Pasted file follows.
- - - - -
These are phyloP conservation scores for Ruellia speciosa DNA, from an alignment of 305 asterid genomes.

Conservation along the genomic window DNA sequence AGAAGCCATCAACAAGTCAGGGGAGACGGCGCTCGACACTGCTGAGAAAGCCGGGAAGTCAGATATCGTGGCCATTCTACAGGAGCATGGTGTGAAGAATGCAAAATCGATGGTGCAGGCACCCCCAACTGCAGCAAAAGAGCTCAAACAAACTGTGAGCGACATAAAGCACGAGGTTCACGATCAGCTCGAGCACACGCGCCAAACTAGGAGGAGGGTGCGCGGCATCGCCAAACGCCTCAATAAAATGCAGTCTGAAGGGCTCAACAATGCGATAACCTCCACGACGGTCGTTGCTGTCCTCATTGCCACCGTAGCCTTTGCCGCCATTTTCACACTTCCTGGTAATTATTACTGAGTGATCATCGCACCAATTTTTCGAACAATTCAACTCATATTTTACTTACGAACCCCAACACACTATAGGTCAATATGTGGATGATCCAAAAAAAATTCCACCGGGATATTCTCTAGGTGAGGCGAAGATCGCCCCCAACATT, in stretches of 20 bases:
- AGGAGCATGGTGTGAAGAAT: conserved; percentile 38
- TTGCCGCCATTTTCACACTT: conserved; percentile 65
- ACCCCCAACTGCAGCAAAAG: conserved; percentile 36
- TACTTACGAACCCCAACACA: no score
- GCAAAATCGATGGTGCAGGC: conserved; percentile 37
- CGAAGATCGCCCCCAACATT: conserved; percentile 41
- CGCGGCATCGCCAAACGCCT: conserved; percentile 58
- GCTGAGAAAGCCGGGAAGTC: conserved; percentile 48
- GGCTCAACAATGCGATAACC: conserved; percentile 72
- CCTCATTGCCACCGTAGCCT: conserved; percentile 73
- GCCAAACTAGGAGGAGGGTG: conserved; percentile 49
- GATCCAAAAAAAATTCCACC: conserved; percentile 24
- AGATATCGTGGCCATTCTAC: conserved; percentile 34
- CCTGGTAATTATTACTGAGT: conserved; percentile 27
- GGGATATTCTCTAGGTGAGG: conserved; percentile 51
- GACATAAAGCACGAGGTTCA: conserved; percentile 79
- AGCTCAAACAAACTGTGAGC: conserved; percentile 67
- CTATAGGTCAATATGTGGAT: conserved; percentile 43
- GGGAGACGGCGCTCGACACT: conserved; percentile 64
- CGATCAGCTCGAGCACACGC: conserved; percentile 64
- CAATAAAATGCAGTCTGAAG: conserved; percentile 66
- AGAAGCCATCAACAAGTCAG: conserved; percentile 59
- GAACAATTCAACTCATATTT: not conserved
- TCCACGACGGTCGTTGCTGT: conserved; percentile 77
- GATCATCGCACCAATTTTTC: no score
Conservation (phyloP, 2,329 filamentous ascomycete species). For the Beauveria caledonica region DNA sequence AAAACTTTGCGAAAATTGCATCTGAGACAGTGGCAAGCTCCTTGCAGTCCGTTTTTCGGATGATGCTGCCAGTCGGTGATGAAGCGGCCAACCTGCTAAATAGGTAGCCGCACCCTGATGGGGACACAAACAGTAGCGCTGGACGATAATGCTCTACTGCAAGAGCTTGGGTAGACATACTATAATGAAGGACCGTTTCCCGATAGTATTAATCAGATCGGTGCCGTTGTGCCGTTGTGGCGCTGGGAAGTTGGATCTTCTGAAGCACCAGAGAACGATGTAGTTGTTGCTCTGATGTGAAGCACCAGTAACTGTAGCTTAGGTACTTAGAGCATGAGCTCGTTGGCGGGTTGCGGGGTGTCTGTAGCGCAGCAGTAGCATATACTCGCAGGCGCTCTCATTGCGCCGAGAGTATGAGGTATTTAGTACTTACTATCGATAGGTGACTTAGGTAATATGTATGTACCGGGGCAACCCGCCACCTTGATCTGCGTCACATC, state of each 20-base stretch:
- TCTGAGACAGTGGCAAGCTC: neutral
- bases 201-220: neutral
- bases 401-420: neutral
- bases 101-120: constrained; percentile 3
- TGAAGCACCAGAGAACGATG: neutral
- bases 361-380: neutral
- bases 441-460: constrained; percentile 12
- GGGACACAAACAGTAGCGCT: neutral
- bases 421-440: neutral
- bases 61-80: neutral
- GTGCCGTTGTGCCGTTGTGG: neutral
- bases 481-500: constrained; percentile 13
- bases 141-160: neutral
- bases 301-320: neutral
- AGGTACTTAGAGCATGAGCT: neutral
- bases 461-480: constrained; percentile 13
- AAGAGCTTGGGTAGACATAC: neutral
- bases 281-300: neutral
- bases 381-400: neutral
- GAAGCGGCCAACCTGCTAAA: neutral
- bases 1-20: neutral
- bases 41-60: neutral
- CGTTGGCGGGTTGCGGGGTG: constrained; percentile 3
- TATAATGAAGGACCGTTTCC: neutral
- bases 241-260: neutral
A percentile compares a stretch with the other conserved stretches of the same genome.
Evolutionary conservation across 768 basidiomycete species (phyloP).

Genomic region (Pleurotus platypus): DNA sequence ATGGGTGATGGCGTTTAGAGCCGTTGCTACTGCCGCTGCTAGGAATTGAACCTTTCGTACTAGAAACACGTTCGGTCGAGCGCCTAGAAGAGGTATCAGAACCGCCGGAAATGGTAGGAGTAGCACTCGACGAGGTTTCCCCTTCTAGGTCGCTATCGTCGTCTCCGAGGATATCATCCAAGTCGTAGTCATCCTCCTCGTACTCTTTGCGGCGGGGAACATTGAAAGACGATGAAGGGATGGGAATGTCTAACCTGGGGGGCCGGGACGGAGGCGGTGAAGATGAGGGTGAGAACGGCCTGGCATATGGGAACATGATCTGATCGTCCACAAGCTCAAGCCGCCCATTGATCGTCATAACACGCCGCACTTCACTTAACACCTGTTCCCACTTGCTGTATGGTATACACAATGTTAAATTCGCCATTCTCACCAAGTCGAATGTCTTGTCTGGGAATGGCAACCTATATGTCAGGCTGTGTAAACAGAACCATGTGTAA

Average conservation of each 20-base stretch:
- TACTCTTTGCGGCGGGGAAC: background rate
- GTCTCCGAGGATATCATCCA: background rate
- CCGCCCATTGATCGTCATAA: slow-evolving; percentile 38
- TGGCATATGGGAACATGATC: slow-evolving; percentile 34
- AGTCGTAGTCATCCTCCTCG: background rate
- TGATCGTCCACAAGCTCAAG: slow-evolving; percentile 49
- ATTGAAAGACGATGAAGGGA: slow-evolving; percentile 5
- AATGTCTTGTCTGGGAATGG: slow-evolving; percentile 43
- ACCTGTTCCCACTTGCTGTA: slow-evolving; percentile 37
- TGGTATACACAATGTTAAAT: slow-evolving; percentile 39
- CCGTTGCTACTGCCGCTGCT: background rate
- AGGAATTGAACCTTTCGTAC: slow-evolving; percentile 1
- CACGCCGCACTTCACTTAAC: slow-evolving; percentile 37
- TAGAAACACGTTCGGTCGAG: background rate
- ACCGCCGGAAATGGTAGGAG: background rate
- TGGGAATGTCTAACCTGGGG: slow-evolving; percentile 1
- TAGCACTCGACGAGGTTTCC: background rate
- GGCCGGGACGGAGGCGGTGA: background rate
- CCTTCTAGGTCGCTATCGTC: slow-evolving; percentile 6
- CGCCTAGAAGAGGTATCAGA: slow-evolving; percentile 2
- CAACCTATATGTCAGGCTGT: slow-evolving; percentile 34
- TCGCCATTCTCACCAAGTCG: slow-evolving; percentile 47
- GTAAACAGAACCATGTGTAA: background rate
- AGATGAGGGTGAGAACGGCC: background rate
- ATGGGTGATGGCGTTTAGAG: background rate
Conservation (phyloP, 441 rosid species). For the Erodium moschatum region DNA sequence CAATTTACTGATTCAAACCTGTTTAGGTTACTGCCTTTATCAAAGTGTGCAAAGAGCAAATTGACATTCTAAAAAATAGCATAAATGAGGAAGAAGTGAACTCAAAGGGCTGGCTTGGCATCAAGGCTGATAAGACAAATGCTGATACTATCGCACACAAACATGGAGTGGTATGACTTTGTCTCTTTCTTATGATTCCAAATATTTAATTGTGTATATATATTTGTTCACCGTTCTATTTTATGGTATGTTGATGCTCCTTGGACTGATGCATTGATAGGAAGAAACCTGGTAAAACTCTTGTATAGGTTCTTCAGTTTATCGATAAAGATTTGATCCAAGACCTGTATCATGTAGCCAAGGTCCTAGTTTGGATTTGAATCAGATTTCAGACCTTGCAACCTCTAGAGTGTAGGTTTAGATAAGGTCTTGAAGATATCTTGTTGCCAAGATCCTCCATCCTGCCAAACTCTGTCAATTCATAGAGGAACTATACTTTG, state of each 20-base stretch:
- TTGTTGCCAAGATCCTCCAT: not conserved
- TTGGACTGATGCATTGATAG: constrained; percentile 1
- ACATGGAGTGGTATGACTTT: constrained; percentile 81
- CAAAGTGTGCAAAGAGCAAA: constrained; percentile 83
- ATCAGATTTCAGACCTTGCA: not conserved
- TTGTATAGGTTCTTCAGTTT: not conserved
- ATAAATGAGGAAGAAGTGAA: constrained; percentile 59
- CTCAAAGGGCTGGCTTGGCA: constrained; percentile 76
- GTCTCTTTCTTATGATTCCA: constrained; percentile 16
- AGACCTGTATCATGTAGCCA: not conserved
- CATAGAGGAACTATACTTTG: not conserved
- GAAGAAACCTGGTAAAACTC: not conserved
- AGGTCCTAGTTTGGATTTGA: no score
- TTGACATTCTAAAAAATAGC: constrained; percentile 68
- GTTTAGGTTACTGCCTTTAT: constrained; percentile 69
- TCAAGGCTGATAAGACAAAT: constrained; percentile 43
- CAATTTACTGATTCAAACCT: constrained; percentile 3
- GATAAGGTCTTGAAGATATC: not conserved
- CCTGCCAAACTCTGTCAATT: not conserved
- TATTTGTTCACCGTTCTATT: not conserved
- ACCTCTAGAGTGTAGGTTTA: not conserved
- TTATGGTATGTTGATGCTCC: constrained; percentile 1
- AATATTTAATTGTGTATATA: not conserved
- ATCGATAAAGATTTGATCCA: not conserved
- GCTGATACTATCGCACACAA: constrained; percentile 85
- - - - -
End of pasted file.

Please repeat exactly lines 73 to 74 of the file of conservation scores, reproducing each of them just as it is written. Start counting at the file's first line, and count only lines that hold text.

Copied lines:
- TGGGAATGTCTAACCTGGGG: slow-evolving; percentile 1
- TAGCACTCGACGAGGTTTCC: background rate